Reconsidering Theory: Power, the Learning Body, and Cultural Change during Early American Colonization

in Journal of Early American History
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Abstract

This essay participates in recent calls for more direct engagement with theory in research and teaching within History and Early American Studies. Over the last decade voices have gathered for a reconsideration of fundamental theoretical concepts in the historiography of culture. This essay reconsiders theory on semiotics, learning, and the body to reopen a conceptual problem in early American cultural historiography: the relationships between organized power and individual agency. I suggest an approach to power and agency specifically tuned to the conditions of early America colonization, which was more intimate and diverse while possessing fewer institutions and less communications-saturation than a focus on myth, ideology, or discursive formations might assume. Reconsidering semiotics as embodied allows a conception of the body as a learning entity creatively mediating discourses and social constructions and thereby generating new historical identities and relations of power. The argument draws on studies on gender/sexuality, Native Americans, and the enslaved and takes cues from the work of Gyatri Spivak, Ann Laura Stoler, Michel Foucault, Lev Vygotsky, and Charles Sanders Peirce.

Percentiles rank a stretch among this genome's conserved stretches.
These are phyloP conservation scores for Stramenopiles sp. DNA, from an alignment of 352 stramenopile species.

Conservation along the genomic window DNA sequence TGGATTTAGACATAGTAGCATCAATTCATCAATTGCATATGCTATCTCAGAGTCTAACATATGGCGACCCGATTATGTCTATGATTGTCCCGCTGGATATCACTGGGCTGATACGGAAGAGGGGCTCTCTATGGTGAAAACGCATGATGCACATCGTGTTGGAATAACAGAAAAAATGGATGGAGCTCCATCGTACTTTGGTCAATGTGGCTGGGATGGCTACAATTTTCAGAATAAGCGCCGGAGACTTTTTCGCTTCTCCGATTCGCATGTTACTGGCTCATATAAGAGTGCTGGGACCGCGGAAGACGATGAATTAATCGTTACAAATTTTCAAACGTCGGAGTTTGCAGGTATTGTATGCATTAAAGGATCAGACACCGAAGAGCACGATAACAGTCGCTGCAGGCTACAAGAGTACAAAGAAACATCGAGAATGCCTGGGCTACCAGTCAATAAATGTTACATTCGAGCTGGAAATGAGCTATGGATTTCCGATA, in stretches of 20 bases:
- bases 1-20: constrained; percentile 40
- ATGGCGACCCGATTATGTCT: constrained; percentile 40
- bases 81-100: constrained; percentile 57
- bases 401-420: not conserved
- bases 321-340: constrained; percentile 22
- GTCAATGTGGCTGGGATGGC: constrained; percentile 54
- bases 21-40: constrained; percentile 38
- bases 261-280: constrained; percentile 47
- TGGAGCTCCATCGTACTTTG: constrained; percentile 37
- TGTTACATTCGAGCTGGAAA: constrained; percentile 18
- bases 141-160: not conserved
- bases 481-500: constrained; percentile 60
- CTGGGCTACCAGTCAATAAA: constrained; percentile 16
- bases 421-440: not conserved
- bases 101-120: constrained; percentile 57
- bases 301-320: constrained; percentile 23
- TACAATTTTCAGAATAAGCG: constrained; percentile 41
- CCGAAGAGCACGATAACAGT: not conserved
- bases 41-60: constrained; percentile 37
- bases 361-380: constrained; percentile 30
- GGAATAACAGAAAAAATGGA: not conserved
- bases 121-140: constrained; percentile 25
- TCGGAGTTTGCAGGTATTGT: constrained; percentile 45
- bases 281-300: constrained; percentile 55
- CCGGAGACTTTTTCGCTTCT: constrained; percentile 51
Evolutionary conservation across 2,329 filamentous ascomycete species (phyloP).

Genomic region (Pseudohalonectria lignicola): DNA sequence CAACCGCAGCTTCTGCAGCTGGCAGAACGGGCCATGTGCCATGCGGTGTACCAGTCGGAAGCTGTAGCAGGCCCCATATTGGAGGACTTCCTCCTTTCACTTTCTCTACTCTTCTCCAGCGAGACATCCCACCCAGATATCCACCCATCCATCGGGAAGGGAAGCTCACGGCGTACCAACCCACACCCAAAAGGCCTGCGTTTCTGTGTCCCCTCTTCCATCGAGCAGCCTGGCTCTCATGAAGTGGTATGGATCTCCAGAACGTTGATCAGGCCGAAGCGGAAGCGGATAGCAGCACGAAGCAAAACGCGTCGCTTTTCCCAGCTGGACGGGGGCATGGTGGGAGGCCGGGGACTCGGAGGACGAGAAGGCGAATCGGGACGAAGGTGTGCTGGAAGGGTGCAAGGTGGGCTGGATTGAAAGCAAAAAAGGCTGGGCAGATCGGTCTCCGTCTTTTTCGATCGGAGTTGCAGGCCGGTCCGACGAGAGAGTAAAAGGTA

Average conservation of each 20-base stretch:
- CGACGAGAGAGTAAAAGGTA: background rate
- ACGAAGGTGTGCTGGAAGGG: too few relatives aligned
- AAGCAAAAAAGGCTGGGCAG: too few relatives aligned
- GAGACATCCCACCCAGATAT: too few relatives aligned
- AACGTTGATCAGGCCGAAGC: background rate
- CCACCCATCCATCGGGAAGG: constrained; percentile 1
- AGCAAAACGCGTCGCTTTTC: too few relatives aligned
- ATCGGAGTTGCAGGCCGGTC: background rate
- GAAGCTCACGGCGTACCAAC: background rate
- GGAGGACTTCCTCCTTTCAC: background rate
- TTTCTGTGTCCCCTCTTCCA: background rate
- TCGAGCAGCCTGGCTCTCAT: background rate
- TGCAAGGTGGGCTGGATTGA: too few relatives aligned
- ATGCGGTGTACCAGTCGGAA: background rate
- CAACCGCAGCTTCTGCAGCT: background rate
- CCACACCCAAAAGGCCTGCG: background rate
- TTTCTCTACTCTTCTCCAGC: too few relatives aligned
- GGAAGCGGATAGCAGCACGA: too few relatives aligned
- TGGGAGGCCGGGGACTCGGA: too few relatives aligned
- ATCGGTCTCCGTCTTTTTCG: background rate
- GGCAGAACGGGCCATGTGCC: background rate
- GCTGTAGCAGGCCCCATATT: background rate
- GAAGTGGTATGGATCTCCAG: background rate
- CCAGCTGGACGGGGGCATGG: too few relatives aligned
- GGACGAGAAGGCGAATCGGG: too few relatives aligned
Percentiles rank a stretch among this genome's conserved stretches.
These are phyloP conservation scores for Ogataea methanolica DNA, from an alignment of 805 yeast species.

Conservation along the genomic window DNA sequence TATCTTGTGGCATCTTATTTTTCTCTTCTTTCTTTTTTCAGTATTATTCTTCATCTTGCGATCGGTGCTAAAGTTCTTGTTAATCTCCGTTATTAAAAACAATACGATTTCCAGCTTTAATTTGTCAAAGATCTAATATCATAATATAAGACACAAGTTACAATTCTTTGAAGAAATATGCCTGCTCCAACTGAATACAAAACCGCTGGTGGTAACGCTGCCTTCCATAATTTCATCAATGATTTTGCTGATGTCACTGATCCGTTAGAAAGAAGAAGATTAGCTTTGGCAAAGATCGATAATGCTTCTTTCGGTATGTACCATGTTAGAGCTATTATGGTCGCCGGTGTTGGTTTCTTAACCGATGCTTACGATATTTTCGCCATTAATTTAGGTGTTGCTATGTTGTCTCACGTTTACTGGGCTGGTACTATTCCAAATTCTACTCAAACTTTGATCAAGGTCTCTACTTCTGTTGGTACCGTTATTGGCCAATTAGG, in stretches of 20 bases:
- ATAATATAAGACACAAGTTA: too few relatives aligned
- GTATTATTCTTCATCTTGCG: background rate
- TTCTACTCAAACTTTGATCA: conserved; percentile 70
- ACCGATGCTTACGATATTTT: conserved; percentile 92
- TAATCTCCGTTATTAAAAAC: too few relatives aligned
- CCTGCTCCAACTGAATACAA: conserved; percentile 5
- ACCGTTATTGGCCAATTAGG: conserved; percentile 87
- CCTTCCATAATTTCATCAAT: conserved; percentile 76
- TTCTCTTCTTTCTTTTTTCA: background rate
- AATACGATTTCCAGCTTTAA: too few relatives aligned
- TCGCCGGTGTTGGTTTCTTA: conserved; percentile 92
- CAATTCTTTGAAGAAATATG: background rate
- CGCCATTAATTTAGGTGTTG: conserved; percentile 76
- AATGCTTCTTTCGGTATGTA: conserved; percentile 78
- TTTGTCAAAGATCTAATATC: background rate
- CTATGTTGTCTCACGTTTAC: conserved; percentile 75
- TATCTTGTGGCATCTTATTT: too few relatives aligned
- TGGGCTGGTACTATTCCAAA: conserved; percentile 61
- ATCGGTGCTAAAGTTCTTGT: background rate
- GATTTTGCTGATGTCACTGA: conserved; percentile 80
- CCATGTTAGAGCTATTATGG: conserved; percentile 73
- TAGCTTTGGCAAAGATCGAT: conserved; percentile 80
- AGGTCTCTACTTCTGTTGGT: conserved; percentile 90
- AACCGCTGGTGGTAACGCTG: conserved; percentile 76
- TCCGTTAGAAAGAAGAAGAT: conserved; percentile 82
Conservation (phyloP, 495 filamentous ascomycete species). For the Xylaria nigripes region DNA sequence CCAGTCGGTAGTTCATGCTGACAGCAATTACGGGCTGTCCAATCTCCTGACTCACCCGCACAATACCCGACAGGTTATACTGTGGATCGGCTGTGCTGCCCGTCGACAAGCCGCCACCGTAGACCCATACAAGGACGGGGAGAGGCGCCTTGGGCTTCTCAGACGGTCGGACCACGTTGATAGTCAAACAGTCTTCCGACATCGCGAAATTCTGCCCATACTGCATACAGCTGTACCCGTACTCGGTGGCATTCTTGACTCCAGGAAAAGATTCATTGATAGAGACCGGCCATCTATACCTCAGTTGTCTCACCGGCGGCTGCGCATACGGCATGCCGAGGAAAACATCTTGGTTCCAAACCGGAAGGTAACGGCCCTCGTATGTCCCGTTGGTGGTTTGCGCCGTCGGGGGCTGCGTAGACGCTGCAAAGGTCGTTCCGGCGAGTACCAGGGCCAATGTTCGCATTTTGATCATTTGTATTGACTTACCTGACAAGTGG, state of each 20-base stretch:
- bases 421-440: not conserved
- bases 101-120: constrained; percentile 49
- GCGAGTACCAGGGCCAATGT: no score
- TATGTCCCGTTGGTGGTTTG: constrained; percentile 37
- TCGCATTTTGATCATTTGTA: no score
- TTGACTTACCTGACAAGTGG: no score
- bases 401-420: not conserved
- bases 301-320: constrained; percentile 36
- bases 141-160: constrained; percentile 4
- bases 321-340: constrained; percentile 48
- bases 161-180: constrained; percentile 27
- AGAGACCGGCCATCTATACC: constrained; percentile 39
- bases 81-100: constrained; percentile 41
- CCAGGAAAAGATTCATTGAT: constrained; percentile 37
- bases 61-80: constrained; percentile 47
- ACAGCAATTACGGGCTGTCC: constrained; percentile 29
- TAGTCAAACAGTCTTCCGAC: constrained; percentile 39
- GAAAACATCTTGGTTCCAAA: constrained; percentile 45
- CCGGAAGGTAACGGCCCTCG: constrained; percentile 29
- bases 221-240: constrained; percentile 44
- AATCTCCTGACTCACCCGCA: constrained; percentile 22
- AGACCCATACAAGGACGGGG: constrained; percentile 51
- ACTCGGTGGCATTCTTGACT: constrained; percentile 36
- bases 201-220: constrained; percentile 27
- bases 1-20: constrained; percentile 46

Reconsidering Theory: Power, the Learning Body, and Cultural Change during Early American Colonization

in Journal of Early American History

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